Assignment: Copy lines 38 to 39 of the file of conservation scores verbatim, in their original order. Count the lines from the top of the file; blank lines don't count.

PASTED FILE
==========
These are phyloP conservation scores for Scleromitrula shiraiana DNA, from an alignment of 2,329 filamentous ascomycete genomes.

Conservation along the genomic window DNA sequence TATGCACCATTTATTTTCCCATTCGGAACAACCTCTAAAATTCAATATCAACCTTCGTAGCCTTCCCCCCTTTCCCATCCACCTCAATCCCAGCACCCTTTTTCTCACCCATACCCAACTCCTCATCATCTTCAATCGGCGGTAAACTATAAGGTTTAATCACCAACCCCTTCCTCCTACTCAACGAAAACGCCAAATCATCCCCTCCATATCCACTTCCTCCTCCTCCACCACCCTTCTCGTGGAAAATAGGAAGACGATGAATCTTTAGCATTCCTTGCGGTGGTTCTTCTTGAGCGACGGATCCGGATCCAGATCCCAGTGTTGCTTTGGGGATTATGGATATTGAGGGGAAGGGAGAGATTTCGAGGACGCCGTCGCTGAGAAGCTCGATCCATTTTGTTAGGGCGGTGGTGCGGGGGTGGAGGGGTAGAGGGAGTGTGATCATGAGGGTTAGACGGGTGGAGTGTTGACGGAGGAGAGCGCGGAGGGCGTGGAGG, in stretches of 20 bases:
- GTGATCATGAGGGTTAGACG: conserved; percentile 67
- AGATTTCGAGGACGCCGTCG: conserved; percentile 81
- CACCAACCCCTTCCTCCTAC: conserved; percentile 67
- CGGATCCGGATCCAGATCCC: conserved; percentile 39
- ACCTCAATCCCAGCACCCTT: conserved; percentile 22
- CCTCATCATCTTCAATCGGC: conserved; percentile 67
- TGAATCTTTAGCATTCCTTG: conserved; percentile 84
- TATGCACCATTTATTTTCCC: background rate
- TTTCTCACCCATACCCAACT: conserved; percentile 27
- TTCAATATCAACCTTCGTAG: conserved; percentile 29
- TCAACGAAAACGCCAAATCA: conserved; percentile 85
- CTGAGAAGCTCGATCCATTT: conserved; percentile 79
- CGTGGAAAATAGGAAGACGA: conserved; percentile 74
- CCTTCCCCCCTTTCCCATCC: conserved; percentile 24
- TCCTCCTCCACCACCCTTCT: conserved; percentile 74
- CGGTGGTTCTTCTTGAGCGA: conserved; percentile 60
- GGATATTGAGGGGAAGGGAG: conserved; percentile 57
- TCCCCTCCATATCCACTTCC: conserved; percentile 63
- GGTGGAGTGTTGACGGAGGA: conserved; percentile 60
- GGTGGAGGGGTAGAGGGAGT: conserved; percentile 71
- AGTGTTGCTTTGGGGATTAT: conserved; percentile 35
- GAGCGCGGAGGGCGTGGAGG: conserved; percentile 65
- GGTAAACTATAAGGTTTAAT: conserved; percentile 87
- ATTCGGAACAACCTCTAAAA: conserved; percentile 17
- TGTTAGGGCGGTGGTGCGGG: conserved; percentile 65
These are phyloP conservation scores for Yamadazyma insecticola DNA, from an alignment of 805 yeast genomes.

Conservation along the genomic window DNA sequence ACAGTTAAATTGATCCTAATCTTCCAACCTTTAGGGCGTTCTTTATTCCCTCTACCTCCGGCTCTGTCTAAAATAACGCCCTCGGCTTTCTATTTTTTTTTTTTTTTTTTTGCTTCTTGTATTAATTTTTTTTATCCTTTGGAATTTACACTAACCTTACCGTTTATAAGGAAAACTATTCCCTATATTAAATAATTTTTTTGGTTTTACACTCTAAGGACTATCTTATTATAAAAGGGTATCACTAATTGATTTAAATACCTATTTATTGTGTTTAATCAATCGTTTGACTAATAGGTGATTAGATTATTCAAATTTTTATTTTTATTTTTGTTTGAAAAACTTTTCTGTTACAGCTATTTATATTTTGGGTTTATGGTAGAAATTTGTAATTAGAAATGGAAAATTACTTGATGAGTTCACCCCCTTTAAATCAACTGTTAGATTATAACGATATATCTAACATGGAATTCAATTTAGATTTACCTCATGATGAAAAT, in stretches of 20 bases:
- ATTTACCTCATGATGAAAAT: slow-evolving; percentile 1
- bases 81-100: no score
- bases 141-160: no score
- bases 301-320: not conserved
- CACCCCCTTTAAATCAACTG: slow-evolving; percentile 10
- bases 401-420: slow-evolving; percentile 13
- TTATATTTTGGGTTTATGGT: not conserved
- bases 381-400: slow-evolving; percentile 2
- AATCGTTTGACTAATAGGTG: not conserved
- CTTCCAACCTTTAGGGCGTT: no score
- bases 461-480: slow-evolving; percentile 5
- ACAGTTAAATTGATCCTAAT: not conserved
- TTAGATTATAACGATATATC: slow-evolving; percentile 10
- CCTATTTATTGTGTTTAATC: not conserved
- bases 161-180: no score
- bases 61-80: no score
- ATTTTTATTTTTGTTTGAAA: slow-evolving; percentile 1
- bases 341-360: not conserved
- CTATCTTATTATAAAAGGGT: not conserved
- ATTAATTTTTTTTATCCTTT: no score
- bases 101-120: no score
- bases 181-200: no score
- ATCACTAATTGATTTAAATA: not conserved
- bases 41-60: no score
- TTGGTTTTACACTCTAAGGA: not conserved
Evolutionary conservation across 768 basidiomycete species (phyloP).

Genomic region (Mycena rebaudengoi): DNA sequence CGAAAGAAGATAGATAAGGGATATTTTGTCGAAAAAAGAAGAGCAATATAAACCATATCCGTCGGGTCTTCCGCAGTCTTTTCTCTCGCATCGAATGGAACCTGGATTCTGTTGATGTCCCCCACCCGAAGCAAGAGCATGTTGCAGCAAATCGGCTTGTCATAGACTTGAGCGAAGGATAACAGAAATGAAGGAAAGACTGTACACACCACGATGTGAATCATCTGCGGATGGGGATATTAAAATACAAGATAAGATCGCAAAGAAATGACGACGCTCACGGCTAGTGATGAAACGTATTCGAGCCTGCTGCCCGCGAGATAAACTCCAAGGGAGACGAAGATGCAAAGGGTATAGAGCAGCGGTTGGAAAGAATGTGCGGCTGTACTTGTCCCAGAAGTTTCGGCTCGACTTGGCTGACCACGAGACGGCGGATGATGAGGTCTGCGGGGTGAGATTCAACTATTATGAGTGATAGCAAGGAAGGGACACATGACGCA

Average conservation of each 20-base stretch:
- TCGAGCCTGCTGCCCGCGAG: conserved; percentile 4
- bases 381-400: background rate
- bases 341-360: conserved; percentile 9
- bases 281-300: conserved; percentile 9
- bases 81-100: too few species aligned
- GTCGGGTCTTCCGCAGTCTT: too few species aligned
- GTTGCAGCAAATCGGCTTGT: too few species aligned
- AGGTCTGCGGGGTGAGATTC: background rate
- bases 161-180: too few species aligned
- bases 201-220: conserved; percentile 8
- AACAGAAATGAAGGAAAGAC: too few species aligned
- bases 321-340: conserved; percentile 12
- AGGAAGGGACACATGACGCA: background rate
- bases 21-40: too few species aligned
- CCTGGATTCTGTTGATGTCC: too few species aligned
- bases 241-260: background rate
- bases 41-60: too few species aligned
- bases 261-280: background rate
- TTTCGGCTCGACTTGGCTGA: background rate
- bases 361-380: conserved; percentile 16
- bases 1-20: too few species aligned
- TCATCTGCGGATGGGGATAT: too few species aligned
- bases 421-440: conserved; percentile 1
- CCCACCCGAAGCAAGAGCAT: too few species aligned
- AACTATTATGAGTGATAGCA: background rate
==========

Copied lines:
- AATCGTTTGACTAATAGGTG: not conserved
- CTTCCAACCTTTAGGGCGTT: no score